responsible for Harry Thomason coming to the White House. The 
White House Management Review is vague on the subject:
---------------------------------------------------------------------------
    \257\ GAO interview of Thomas F. ``Mack'' McLarty, March 21, 1994.
    \258\ McLarty deposition, p. 23.

          At the end of April, Thomason returned to Washington. 
        He had been asked to consult on the staging of 
        Presidential events and was provided with an access 
        pass of the kind issued to staff, allowing him open 
        passage throughout the White House complex.\259\
---------------------------------------------------------------------------
    \259\ The White House Management Review, p. 6.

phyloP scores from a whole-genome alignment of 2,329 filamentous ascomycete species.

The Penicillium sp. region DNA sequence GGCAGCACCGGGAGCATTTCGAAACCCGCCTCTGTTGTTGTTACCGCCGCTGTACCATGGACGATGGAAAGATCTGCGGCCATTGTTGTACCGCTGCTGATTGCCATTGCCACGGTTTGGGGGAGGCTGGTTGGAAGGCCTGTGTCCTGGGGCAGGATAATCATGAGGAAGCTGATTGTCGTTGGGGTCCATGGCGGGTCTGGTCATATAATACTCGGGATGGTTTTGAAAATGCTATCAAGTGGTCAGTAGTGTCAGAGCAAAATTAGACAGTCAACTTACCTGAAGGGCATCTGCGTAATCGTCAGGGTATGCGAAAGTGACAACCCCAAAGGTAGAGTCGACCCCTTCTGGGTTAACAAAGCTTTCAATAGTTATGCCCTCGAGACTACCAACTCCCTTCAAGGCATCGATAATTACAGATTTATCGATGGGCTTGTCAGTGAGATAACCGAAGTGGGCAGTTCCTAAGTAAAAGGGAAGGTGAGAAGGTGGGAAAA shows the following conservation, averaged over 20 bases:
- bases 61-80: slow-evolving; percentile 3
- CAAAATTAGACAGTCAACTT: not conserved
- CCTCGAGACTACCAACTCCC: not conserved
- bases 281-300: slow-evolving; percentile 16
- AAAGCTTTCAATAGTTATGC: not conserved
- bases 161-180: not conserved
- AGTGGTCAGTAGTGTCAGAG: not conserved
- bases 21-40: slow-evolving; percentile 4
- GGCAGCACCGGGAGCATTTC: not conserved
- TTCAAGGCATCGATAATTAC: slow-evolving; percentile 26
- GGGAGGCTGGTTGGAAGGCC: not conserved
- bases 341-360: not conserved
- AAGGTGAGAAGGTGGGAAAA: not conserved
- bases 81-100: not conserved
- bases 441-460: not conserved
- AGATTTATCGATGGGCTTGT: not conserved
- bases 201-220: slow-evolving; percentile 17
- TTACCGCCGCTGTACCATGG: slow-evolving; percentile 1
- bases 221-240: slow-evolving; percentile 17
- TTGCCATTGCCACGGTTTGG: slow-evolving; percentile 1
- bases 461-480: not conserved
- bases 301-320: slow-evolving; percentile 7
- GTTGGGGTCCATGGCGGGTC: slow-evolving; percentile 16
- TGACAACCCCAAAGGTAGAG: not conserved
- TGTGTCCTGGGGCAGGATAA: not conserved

It is unlikely that Emanuel's position gave him the 
authority to bring someone to work at the White House, provide 
an East Wing office, computer, phone hook up, White House pass 
and direct senior staff to meet with such an individual for a 
``project.'' Such a task clearly would be within the scope of 
the Chief of Staff, particularly when it involved the Clintons' 
close friend and supporter, Harry Thomason.
    Mr. McLarty denies his role in bringing in Harry Thomason 
and furthermore, states he never met with Thomason while he was 
at the White House.\260\ Mr. Thomason directly contradicts this 
account. He testified to this committee that in the May 12, 
1993 meeting reflected on his calendar, he gave McLarty a copy 
of ``The White House Project.'' \261\
---------------------------------------------------------------------------
    \260\ McLarty deposition, pp. 23-24.
    \261\ McLarty does not appear to have turned over his copy of ``The 
White House Project'' to John Podesta and Todd Stern in the course of 
the Management Review. Stern recalls receiving the document from Rahm 
Emanuel. Podesta does not recall from whom they received the document.